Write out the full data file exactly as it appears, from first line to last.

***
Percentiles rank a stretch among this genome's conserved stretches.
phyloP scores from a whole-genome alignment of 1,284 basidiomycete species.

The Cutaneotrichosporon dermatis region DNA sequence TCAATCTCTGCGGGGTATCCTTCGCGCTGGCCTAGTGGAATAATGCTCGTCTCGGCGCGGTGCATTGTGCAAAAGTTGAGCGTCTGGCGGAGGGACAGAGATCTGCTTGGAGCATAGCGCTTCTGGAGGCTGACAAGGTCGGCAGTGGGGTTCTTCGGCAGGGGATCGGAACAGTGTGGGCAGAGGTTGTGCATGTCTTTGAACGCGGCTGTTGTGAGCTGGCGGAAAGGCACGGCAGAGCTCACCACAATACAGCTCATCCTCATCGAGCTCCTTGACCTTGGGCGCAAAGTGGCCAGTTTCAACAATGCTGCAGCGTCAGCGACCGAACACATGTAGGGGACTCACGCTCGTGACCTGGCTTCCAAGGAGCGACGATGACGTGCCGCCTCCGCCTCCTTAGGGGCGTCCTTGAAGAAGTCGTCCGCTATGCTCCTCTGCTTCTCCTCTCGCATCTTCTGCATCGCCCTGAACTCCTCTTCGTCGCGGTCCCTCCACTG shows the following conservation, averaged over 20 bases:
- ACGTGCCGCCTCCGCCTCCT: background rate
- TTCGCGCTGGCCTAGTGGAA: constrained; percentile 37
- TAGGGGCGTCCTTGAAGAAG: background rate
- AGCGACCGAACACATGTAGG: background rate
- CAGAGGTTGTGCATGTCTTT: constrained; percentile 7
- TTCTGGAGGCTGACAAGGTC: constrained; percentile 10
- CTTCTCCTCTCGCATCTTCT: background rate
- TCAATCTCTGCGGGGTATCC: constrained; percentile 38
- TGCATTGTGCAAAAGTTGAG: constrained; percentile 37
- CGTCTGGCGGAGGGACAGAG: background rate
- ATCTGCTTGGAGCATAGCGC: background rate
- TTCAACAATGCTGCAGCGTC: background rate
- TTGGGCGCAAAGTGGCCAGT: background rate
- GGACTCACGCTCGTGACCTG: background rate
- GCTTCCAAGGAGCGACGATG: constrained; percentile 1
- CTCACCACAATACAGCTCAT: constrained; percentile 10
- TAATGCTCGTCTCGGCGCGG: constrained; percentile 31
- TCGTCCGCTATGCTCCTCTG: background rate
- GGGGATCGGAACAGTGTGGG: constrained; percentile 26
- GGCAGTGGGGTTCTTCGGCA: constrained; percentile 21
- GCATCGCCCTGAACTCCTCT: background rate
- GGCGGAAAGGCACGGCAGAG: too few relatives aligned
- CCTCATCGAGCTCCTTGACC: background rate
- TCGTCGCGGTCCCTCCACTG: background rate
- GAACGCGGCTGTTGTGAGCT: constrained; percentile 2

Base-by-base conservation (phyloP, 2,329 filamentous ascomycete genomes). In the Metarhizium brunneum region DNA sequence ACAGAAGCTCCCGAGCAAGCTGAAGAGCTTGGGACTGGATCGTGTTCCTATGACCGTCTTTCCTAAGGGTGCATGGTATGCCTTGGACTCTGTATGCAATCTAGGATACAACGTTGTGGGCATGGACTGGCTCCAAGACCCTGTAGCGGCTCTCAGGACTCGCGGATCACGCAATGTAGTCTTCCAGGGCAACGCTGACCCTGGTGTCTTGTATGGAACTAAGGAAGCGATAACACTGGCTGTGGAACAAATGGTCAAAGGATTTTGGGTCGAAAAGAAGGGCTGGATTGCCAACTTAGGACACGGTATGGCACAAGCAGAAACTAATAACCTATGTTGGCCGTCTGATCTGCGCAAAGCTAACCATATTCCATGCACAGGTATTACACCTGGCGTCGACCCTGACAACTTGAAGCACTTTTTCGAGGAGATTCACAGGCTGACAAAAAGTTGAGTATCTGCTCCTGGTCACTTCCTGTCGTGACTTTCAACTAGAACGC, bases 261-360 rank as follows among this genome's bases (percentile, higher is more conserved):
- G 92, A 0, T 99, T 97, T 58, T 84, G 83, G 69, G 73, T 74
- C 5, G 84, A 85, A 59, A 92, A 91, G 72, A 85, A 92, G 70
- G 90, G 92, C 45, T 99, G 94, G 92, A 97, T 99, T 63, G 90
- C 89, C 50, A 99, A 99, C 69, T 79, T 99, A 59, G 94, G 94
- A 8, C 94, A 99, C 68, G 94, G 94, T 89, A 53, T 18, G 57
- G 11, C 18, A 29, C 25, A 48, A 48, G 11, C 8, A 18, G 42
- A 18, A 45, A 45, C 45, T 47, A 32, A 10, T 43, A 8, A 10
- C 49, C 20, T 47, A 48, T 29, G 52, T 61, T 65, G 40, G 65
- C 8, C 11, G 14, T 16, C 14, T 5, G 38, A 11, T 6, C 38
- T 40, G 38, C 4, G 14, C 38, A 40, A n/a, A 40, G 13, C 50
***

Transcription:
Percentiles rank a stretch among this genome's conserved stretches.
phyloP scores from a whole-genome alignment of 1,284 basidiomycete species.

The Cutaneotrichosporon dermatis region DNA sequence TCAATCTCTGCGGGGTATCCTTCGCGCTGGCCTAGTGGAATAATGCTCGTCTCGGCGCGGTGCATTGTGCAAAAGTTGAGCGTCTGGCGGAGGGACAGAGATCTGCTTGGAGCATAGCGCTTCTGGAGGCTGACAAGGTCGGCAGTGGGGTTCTTCGGCAGGGGATCGGAACAGTGTGGGCAGAGGTTGTGCATGTCTTTGAACGCGGCTGTTGTGAGCTGGCGGAAAGGCACGGCAGAGCTCACCACAATACAGCTCATCCTCATCGAGCTCCTTGACCTTGGGCGCAAAGTGGCCAGTTTCAACAATGCTGCAGCGTCAGCGACCGAACACATGTAGGGGACTCACGCTCGTGACCTGGCTTCCAAGGAGCGACGATGACGTGCCGCCTCCGCCTCCTTAGGGGCGTCCTTGAAGAAGTCGTCCGCTATGCTCCTCTGCTTCTCCTCTCGCATCTTCTGCATCGCCCTGAACTCCTCTTCGTCGCGGTCCCTCCACTG shows the following conservation, averaged over 20 bases:
- ACGTGCCGCCTCCGCCTCCT: background rate
- TTCGCGCTGGCCTAGTGGAA: constrained; percentile 37
- TAGGGGCGTCCTTGAAGAAG: background rate
- AGCGACCGAACACATGTAGG: background rate
- CAGAGGTTGTGCATGTCTTT: constrained; percentile 7
- TTCTGGAGGCTGACAAGGTC: constrained; percentile 10
- CTTCTCCTCTCGCATCTTCT: background rate
- TCAATCTCTGCGGGGTATCC: constrained; percentile 38
- TGCATTGTGCAAAAGTTGAG: constrained; percentile 37
- CGTCTGGCGGAGGGACAGAG: background rate
- ATCTGCTTGGAGCATAGCGC: background rate
- TTCAACAATGCTGCAGCGTC: background rate
- TTGGGCGCAAAGTGGCCAGT: background rate
- GGACTCACGCTCGTGACCTG: background rate
- GCTTCCAAGGAGCGACGATG: constrained; percentile 1
- CTCACCACAATACAGCTCAT: constrained; percentile 10
- TAATGCTCGTCTCGGCGCGG: constrained; percentile 31
- TCGTCCGCTATGCTCCTCTG: background rate
- GGGGATCGGAACAGTGTGGG: constrained; percentile 26
- GGCAGTGGGGTTCTTCGGCA: constrained; percentile 21
- GCATCGCCCTGAACTCCTCT: background rate
- GGCGGAAAGGCACGGCAGAG: too few relatives aligned
- CCTCATCGAGCTCCTTGACC: background rate
- TCGTCGCGGTCCCTCCACTG: background rate
- GAACGCGGCTGTTGTGAGCT: constrained; percentile 2

Base-by-base conservation (phyloP, 2,329 filamentous ascomycete genomes). In the Metarhizium brunneum region DNA sequence ACAGAAGCTCCCGAGCAAGCTGAAGAGCTTGGGACTGGATCGTGTTCCTATGACCGTCTTTCCTAAGGGTGCATGGTATGCCTTGGACTCTGTATGCAATCTAGGATACAACGTTGTGGGCATGGACTGGCTCCAAGACCCTGTAGCGGCTCTCAGGACTCGCGGATCACGCAATGTAGTCTTCCAGGGCAACGCTGACCCTGGTGTCTTGTATGGAACTAAGGAAGCGATAACACTGGCTGTGGAACAAATGGTCAAAGGATTTTGGGTCGAAAAGAAGGGCTGGATTGCCAACTTAGGACACGGTATGGCACAAGCAGAAACTAATAACCTATGTTGGCCGTCTGATCTGCGCAAAGCTAACCATATTCCATGCACAGGTATTACACCTGGCGTCGACCCTGACAACTTGAAGCACTTTTTCGAGGAGATTCACAGGCTGACAAAAAGTTGAGTATCTGCTCCTGGTCACTTCCTGTCGTGACTTTCAACTAGAACGC, bases 261-360 rank as follows among this genome's bases (percentile, higher is more conserved):
- G 92, A 0, T 99, T 97, T 58, T 84, G 83, G 69, G 73, T 74
- C 5, G 84, A 85, A 59, A 92, A 91, G 72, A 85, A 92, G 70
- G 90, G 92, C 45, T 99, G 94, G 92, A 97, T 99, T 63, G 90
- C 89, C 50, A 99, A 99, C 69, T 79, T 99, A 59, G 94, G 94
- A 8, C 94, A 99, C 68, G 94, G 94, T 89, A 53, T 18, G 57
- G 11, C 18, A 29, C 25, A 48, A 48, G 11, C 8, A 18, G 42
- A 18, A 45, A 45, C 45, T 47, A 32, A 10, T 43, A 8, A 10
- C 49, C 20, T 47, A 48, T 29, G 52, T 61, T 65, G 40, G 65
- C 8, C 11, G 14, T 16, C 14, T 5, G 38, A 11, T 6, C 38
- T 40, G 38, C 4, G 14, C 38, A 40, A n/a, A 40, G 13, C 50